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DragonFly kernel List (threaded) for 2004-04
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Re: serializing token

From: Matthew Dillon <dillon@xxxxxxxxxxxxxxxxxxxx>
Date: Sat, 24 Apr 2004 23:17:45 -0700 (PDT)

:> 	lwkt_gettoken(..)
:> 	while (someglobal) {
:> 	    someglobal &= ~someotherprocedurethatmightbloc();
:> 	    call procedure that might block()
:> 	}
:> 	lwkt_reltoken(..)
:>     }
:Let's assume for a minute that the above code is a consumer on a work-queue
:and that the "if (someglobal)" evaluates true if there is work to be done.
:Would this "gettoken" "reltoken" usage be suitable to support a consumer on
:a work queue?

    It would be suitable for manipulating the work queue to pull something
    off of it, as long as you intend to allow other consumers to also
    pull things off the work queue while your consume is potentially
    blocked in the midst of doing the work that it had pulled off.

:Clearly the ability to call blocking functions while holding the lock is a 
:nice feature :). 

    This is what the above code would like with mutexes:

 	while (someglobal) {
 	    someglobal &= ~someotherprocedurethatmightbloc();
 	    call procedure that might block(&mutex)

    You would have to pass the mutex down into the procedure that might
    block so the procedure can release the mutex prior to blocking, and
    reacquire it after waking up again, before it returns to the caller.

    == Major code pollution.  In my world, procedure-that-might-block() has
    no business knowing the locking state of its caller, and with tokens
    it doesn't have to.

:>     This code snippit above is using a token to protect a global variable.
:>     It is able to optimize itself by not bothering to get the token unless
:>     it thinks it has work to do, and then integrating the recheck case in
:>     the while().  The token is protecting against preemptive modifications
:>     to the global variable rather then protecting against changes made to
:>     the global variable by the called procedures or as a side effect if 
:>     either procedure blocks.
:What would be a change to the global variable that the token doesn't protect 
:if th thread does block on one of those procedures?  

    What changes are allowed by the algorithm.  Lets say the global 
    represents a bitmap.  A possible change might be that another bit in the
    global might be set or cleared while we are blocked.

    There is an example of this exact mechanism in the codebase, but 
    protected by a critical section rather then a token.  It's the 
    DORETI code in /usr/src/sys/i386/isa/ipl.s.  This code looks at
    interrupt pending bits and interrupt-adjusted request flags and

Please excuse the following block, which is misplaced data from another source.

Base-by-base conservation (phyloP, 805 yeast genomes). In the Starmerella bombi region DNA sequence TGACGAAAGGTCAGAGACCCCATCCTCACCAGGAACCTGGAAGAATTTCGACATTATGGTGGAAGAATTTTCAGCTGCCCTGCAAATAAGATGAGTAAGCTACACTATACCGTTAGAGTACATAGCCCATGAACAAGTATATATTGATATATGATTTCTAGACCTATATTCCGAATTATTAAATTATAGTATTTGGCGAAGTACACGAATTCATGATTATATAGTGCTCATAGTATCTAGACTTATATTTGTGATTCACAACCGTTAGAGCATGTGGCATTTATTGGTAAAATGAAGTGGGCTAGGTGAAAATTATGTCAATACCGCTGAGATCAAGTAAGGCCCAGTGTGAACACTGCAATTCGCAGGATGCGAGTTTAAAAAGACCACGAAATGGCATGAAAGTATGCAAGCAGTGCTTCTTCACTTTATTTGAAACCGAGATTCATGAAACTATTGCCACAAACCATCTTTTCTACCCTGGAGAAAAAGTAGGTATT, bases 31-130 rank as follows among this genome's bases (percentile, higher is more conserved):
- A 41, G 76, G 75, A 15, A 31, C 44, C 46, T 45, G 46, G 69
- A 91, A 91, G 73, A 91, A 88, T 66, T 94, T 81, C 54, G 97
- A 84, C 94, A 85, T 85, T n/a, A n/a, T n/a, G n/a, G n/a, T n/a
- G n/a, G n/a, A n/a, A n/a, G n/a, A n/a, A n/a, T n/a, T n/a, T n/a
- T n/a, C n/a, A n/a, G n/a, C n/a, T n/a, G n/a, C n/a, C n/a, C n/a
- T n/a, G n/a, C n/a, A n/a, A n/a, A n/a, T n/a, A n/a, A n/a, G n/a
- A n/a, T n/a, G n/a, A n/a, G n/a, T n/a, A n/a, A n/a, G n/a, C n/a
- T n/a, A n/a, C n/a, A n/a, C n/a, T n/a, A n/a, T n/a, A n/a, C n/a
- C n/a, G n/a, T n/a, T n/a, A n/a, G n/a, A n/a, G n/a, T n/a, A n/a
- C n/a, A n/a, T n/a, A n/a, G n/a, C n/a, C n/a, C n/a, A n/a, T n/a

processing them.  At the same time new interrupts may set new bits
    in the same flags fields.

:What does the scheduler do when another thread tries to get the token and
:the original token holder is blocked?  I think the answer to this question
:may clarify to me how this works better.

    The second thread will successfully acquire the token if the first
    thread is blocked, and the first thread will not be allowed to wakeup
    until the second thread has released the token or has blocked itself.

:>     pointers such as unreferenced vnode pointers, vm_page's, and so forth.
:>     There are plenty of ways to protect such structures.  The vnode case is
:>     probably the most complex (and it is just as complex or even more complex
:>     when implemented with mutexes), most of the rest of the structures can be
:>     prevented from moving around with a ref count.
:Is the reference count protected by tokens or mutexes? :)
    In DragonFly there are no mutexes, but we still have the Big Giant Lock.
    Most of our major structures are still protected by the BGL and only
    need a critical section to safely increment/decrement a reference count.

    As we remove the BGL we have to decide how to protect such operations...
    a token is certainly reasonable (it is in fact exactly how lockmgr()
    locks protect fields in the struct lock data structure while executing
    the higher level lockmgr functions).

    Another solution is to make the code in question lockless.. with no
    locking requirements at all.  This is accomplished by guarenteeing that
    all potential conflicts occur on the same cpu.  

    For example, Jeff's work on the TCP stack is moving all protocol processing
    for a particulr PCB to a particular cpu.  Since only one cpu is working
    on a particular PCB, the protocol code can access that PCB without
    acquiring any locks, mutexes, or tokens of any sort.

					Matthew Dillon 

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